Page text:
According to our Barometer, three quarters (74%) of tourism enterprises are telling us that they anticipate an increase in business in the months ahead. Just to put that in perspective, in 2008 only 14% of respondents were in a position to anticipate any growth. This level of optimism is the highest we’ve recorded since the downturn. Every sector surveyed is relatively upbeat. Positive sentiment is strongest within the hotel sector 8 out of 10 are expecting a better season than last year.

    This optimism is firmly rooted in improved trading conditions around the country so far this year. For example, the majority (62%) of accommodation operators are reporting an increase in visitor volumes compared to the same period last year. Of these, hotels remain the strongest sector, 7 out of 10 respondents reporting an increase.

    As well as visitor numbers, revenues are improving and this is obviously helping the bottom line with about half of respondents reporting an increase in profitability so far this year.

    Other key points from the survey include;
    •        A decent start to the season for self-catering but better to come
    •        Hostels are performing well
    •        Large increase in business expected for attractions
    •        North America strong for golf tourism
    •        Decent improvement in the restaurant trade
    •        Costs (fuel and energy) remain a concern.
    •        Positive factors include: Retention of 9% VAT, the Wild Atlantic Way, the Gathering Legacy and air access.

    We are also seeing the benefits for recovery filtering around the country. Performance in Dublin is strongest as one might expect but compared with previous seasons, most regions this year are experiencing a much better performance.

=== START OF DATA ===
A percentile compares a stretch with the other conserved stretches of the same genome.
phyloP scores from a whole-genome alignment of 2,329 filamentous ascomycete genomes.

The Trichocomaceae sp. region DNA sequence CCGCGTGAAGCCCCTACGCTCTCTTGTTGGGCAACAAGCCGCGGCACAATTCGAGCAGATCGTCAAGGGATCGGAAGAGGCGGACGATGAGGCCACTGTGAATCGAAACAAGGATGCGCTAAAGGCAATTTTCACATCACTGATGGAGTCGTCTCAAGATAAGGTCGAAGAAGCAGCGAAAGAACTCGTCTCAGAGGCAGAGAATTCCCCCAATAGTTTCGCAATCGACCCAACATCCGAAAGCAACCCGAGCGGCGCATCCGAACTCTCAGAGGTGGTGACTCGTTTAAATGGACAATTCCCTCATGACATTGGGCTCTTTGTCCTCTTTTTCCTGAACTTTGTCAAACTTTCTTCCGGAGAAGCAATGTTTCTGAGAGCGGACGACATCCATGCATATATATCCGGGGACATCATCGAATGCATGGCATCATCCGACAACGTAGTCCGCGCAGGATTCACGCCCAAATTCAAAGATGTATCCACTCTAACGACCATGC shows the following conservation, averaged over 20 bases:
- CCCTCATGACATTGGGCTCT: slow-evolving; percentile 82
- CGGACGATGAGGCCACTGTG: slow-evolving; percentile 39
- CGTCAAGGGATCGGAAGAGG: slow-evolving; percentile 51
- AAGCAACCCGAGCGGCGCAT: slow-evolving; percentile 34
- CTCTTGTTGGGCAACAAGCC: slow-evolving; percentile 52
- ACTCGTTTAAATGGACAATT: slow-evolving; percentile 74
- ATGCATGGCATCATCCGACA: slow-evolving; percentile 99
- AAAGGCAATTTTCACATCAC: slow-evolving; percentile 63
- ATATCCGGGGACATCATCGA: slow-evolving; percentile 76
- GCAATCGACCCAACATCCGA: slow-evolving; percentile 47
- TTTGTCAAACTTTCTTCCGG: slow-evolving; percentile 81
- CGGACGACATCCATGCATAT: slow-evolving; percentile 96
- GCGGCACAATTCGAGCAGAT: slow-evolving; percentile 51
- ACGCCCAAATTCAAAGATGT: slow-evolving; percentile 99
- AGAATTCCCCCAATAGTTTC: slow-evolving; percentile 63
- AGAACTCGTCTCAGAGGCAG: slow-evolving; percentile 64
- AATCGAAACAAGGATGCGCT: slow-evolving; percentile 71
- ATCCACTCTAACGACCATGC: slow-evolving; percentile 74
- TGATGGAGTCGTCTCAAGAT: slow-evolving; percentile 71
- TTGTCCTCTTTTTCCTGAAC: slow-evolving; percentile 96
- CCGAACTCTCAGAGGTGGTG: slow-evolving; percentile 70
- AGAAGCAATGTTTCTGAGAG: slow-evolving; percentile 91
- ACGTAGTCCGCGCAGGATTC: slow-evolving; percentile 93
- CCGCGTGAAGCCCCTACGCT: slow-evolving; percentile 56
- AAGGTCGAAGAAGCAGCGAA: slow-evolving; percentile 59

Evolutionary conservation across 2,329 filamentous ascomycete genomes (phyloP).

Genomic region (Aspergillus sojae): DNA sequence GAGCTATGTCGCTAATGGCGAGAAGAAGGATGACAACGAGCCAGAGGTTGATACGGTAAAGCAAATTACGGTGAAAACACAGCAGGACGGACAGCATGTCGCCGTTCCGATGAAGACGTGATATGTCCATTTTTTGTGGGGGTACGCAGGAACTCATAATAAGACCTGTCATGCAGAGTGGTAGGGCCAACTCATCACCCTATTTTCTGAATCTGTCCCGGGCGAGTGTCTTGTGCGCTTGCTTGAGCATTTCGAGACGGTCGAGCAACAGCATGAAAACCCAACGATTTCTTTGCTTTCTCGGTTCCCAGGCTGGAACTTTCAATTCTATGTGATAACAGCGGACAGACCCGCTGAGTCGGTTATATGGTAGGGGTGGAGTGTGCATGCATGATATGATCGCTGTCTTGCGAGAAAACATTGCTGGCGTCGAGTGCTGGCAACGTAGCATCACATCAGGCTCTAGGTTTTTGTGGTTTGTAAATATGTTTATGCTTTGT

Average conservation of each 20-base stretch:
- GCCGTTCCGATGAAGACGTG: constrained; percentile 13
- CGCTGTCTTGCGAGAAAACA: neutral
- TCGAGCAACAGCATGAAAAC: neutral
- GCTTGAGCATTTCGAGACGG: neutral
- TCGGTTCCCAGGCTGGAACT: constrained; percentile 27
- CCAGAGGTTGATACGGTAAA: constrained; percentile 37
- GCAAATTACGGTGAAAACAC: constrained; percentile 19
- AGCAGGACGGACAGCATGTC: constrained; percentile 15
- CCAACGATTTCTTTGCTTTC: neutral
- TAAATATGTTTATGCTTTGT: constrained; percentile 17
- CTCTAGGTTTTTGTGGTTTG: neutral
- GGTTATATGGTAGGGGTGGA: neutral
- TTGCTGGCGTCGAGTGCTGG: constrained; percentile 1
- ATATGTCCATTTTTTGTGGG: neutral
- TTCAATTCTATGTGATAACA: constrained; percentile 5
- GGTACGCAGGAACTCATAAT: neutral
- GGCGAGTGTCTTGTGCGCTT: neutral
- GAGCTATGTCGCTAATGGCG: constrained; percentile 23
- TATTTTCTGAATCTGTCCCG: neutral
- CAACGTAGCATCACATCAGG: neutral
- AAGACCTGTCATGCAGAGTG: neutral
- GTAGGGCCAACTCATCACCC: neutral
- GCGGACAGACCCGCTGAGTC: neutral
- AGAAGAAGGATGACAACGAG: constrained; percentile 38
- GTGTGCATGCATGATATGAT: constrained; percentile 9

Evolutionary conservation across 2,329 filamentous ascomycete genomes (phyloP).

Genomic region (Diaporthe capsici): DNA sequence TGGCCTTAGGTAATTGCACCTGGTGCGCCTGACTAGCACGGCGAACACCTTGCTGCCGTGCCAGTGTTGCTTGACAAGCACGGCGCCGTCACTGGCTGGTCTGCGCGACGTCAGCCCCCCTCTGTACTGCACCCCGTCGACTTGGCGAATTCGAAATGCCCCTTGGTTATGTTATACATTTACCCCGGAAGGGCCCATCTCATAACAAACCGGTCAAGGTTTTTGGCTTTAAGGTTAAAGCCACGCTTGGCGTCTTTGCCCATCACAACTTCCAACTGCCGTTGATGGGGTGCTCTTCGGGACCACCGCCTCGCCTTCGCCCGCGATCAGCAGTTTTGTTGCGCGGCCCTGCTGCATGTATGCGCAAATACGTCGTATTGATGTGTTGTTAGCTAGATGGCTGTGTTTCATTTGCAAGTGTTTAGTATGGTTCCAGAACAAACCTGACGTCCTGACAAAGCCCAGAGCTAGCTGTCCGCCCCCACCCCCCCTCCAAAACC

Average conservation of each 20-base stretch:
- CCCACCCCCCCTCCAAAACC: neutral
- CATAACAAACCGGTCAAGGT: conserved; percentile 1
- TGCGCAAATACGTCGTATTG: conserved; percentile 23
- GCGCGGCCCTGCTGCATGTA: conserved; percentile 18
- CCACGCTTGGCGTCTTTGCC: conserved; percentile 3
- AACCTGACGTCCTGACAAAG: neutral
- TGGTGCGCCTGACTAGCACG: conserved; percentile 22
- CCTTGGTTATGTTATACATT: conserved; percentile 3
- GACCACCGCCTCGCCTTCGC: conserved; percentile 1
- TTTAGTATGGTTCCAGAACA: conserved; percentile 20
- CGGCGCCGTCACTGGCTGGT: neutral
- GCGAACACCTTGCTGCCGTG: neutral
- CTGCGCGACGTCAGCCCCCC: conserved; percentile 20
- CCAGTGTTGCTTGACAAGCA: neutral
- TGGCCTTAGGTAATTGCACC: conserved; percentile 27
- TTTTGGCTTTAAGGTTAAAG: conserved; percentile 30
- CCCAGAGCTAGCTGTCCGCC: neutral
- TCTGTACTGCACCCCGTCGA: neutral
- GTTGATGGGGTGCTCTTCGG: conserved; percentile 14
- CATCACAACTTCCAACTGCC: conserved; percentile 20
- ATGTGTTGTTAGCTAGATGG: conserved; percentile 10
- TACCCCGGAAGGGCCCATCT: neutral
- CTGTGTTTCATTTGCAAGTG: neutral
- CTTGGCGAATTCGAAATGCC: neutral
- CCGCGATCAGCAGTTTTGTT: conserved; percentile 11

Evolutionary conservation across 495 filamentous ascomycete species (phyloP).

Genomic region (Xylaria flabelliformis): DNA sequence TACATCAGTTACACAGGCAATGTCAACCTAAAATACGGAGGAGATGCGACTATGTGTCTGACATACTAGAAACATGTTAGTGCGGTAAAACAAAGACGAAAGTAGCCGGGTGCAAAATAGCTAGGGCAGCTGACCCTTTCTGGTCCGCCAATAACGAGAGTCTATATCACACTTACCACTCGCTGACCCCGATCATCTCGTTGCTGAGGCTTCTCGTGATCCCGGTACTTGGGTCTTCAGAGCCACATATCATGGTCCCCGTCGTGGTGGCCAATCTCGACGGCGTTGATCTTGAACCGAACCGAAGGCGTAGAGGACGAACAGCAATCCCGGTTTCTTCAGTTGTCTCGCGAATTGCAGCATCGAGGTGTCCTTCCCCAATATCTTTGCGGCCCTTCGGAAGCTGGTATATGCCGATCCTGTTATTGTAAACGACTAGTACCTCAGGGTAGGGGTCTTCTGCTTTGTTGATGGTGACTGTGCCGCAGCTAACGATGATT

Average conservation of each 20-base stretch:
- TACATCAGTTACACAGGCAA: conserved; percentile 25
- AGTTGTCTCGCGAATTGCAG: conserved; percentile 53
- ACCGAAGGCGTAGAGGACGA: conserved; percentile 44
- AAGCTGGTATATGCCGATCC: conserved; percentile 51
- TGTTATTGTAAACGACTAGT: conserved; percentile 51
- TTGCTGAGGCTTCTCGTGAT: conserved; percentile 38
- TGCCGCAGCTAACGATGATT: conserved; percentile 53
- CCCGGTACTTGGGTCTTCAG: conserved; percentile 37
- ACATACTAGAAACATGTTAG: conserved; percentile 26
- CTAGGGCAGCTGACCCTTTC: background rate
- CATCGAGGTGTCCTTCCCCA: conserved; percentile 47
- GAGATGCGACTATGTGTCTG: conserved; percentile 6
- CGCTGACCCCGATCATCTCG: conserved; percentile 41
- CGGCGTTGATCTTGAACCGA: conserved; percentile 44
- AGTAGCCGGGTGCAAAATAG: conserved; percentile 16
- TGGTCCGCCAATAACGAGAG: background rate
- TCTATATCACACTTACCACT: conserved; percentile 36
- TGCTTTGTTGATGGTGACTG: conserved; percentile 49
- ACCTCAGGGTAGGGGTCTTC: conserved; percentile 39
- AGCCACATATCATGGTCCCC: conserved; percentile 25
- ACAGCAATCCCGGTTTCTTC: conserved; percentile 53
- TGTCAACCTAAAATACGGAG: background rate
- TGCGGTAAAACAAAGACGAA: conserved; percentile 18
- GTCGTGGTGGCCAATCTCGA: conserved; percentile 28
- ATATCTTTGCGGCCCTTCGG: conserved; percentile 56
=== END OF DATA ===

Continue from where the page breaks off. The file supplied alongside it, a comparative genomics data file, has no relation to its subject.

This buoyancy in the sector is also being reflected in employment numbers. By the end of last year, it was estimated by the CSO that 137,000 people were employed in the accommodation and food service sectors alone. This represented an increase of almost 14% or 17,300 extra jobs since 2012. This definition is probably too narrow to capture adequately the full breadth of the tourism industry. We, in Fáilte Ireland, would estimate that total tourism employment is approximately 200,000 and could grow by 6,000 to 8,000 more jobs this year on current trends.

    So, in short, tourism revenues and employment numbers are going up but how do we ensure that this momentum is maintained?

    Competitiveness

    There is little doubt but that our ability to recover market share at a faster pace than initially expected comes down, not only to improving market conditions, but also to our improving competitive position. Ireland’s value for money rating as a tourist destination has continued to trend upwards with those visitors who come here. Thankfully that message is also now percolating out to our overseas markets to those yet to come here and Ireland seems to be shaking off the ‘costly’ tag it acquired during the Celtic Tiger era.
    This is due to a combination of sacrifices made by many industry members to get costs down and also due to the relief provided by the Government’s lowering of the VAT rate to 9% which has been crucial to strengthening competitiveness in Irish Tourism.